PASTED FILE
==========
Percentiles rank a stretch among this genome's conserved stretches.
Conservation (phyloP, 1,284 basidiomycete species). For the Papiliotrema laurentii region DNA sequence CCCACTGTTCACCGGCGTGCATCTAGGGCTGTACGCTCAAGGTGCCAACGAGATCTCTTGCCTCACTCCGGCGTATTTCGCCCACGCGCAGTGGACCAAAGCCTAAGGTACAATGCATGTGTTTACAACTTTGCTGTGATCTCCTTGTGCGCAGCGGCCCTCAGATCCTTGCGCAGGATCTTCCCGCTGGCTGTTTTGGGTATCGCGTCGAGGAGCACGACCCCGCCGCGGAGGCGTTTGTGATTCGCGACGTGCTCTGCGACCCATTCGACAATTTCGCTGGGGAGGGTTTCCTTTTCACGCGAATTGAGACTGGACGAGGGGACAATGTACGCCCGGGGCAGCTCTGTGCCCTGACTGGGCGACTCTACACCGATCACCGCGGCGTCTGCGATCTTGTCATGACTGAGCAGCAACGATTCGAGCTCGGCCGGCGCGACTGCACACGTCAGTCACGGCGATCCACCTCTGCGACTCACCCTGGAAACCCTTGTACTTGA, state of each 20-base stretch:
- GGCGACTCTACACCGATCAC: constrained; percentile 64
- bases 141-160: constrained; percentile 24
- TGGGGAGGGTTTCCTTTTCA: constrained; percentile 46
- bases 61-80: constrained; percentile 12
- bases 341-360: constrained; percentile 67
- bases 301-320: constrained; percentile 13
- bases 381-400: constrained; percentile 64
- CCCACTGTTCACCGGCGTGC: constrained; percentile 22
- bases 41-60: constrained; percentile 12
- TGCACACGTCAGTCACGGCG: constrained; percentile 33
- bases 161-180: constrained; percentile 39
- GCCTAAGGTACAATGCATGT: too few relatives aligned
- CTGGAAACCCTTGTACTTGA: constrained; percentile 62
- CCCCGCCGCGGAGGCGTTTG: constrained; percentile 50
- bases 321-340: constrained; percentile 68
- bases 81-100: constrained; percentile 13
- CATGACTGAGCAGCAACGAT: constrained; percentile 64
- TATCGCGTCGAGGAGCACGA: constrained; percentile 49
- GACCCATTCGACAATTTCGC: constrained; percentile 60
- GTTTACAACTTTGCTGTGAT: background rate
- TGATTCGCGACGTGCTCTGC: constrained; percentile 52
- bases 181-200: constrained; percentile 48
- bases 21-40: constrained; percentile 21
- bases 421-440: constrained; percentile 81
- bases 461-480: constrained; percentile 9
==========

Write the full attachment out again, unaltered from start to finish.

Percentiles rank a stretch among this genome's conserved stretches.
Conservation (phyloP, 1,284 basidiomycete species). For the Papiliotrema laurentii region DNA sequence CCCACTGTTCACCGGCGTGCATCTAGGGCTGTACGCTCAAGGTGCCAACGAGATCTCTTGCCTCACTCCGGCGTATTTCGCCCACGCGCAGTGGACCAAAGCCTAAGGTACAATGCATGTGTTTACAACTTTGCTGTGATCTCCTTGTGCGCAGCGGCCCTCAGATCCTTGCGCAGGATCTTCCCGCTGGCTGTTTTGGGTATCGCGTCGAGGAGCACGACCCCGCCGCGGAGGCGTTTGTGATTCGCGACGTGCTCTGCGACCCATTCGACAATTTCGCTGGGGAGGGTTTCCTTTTCACGCGAATTGAGACTGGACGAGGGGACAATGTACGCCCGGGGCAGCTCTGTGCCCTGACTGGGCGACTCTACACCGATCACCGCGGCGTCTGCGATCTTGTCATGACTGAGCAGCAACGATTCGAGCTCGGCCGGCGCGACTGCACACGTCAGTCACGGCGATCCACCTCTGCGACTCACCCTGGAAACCCTTGTACTTGA, state of each 20-base stretch:
- GGCGACTCTACACCGATCAC: constrained; percentile 64
- bases 141-160: constrained; percentile 24
- TGGGGAGGGTTTCCTTTTCA: constrained; percentile 46
- bases 61-80: constrained; percentile 12
- bases 341-360: constrained; percentile 67
- bases 301-320: constrained; percentile 13
- bases 381-400: constrained; percentile 64
- CCCACTGTTCACCGGCGTGC: constrained; percentile 22
- bases 41-60: constrained; percentile 12
- TGCACACGTCAGTCACGGCG: constrained; percentile 33
- bases 161-180: constrained; percentile 39
- GCCTAAGGTACAATGCATGT: too few relatives aligned
- CTGGAAACCCTTGTACTTGA: constrained; percentile 62
- CCCCGCCGCGGAGGCGTTTG: constrained; percentile 50
- bases 321-340: constrained; percentile 68
- bases 81-100: constrained; percentile 13
- CATGACTGAGCAGCAACGAT: constrained; percentile 64
- TATCGCGTCGAGGAGCACGA: constrained; percentile 49
- GACCCATTCGACAATTTCGC: constrained; percentile 60
- GTTTACAACTTTGCTGTGAT: background rate
- TGATTCGCGACGTGCTCTGC: constrained; percentile 52
- bases 181-200: constrained; percentile 48
- bases 21-40: constrained; percentile 21
- bases 421-440: constrained; percentile 81
- bases 461-480: constrained; percentile 9